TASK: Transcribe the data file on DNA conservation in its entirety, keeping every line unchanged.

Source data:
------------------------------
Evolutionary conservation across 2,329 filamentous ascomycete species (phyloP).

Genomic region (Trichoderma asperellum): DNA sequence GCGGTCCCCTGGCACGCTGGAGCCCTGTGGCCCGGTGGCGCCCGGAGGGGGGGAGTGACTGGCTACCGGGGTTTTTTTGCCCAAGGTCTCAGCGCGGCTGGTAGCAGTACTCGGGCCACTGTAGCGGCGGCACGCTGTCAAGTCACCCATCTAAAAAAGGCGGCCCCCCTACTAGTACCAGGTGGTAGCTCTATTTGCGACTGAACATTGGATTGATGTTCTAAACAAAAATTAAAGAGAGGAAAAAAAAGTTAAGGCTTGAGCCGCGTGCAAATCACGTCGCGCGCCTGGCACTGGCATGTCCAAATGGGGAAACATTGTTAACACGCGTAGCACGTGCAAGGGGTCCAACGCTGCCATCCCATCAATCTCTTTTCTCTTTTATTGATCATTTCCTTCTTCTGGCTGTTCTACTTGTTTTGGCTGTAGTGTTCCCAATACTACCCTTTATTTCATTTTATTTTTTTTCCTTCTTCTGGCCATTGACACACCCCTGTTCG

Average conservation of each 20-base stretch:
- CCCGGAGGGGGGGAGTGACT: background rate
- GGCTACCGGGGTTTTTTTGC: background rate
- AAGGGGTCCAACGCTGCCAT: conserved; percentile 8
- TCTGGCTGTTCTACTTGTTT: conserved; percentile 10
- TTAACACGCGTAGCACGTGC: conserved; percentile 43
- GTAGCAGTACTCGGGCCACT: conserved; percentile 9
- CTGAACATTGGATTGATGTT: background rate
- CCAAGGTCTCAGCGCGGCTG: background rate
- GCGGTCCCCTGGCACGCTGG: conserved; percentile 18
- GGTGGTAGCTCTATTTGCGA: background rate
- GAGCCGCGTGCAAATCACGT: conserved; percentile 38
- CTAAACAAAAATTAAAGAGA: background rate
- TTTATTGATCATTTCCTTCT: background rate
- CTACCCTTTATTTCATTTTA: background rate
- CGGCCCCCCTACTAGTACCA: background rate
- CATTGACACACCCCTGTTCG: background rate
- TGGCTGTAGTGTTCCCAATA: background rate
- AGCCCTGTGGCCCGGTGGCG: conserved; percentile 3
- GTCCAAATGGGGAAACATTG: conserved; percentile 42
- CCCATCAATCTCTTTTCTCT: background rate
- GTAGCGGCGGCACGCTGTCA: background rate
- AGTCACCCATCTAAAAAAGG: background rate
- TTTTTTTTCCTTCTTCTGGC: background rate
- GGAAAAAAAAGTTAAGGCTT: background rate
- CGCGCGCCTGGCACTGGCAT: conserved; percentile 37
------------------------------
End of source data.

Evolutionary conservation across 2,329 filamentous ascomycete species (phyloP).

Genomic region (Trichoderma asperellum): DNA sequence GCGGTCCCCTGGCACGCTGGAGCCCTGTGGCCCGGTGGCGCCCGGAGGGGGGGAGTGACTGGCTACCGGGGTTTTTTTGCCCAAGGTCTCAGCGCGGCTGGTAGCAGTACTCGGGCCACTGTAGCGGCGGCACGCTGTCAAGTCACCCATCTAAAAAAGGCGGCCCCCCTACTAGTACCAGGTGGTAGCTCTATTTGCGACTGAACATTGGATTGATGTTCTAAACAAAAATTAAAGAGAGGAAAAAAAAGTTAAGGCTTGAGCCGCGTGCAAATCACGTCGCGCGCCTGGCACTGGCATGTCCAAATGGGGAAACATTGTTAACACGCGTAGCACGTGCAAGGGGTCCAACGCTGCCATCCCATCAATCTCTTTTCTCTTTTATTGATCATTTCCTTCTTCTGGCTGTTCTACTTGTTTTGGCTGTAGTGTTCCCAATACTACCCTTTATTTCATTTTATTTTTTTTCCTTCTTCTGGCCATTGACACACCCCTGTTCG

Average conservation of each 20-base stretch:
- CCCGGAGGGGGGGAGTGACT: background rate
- GGCTACCGGGGTTTTTTTGC: background rate
- AAGGGGTCCAACGCTGCCAT: conserved; percentile 8
- TCTGGCTGTTCTACTTGTTT: conserved; percentile 10
- TTAACACGCGTAGCACGTGC: conserved; percentile 43
- GTAGCAGTACTCGGGCCACT: conserved; percentile 9
- CTGAACATTGGATTGATGTT: background rate
- CCAAGGTCTCAGCGCGGCTG: background rate
- GCGGTCCCCTGGCACGCTGG: conserved; percentile 18
- GGTGGTAGCTCTATTTGCGA: background rate
- GAGCCGCGTGCAAATCACGT: conserved; percentile 38
- CTAAACAAAAATTAAAGAGA: background rate
- TTTATTGATCATTTCCTTCT: background rate
- CTACCCTTTATTTCATTTTA: background rate
- CGGCCCCCCTACTAGTACCA: background rate
- CATTGACACACCCCTGTTCG: background rate
- TGGCTGTAGTGTTCCCAATA: background rate
- AGCCCTGTGGCCCGGTGGCG: conserved; percentile 3
- GTCCAAATGGGGAAACATTG: conserved; percentile 42
- CCCATCAATCTCTTTTCTCT: background rate
- GTAGCGGCGGCACGCTGTCA: background rate
- AGTCACCCATCTAAAAAAGG: background rate
- TTTTTTTTCCTTCTTCTGGC: background rate
- GGAAAAAAAAGTTAAGGCTT: background rate
- CGCGCGCCTGGCACTGGCAT: conserved; percentile 37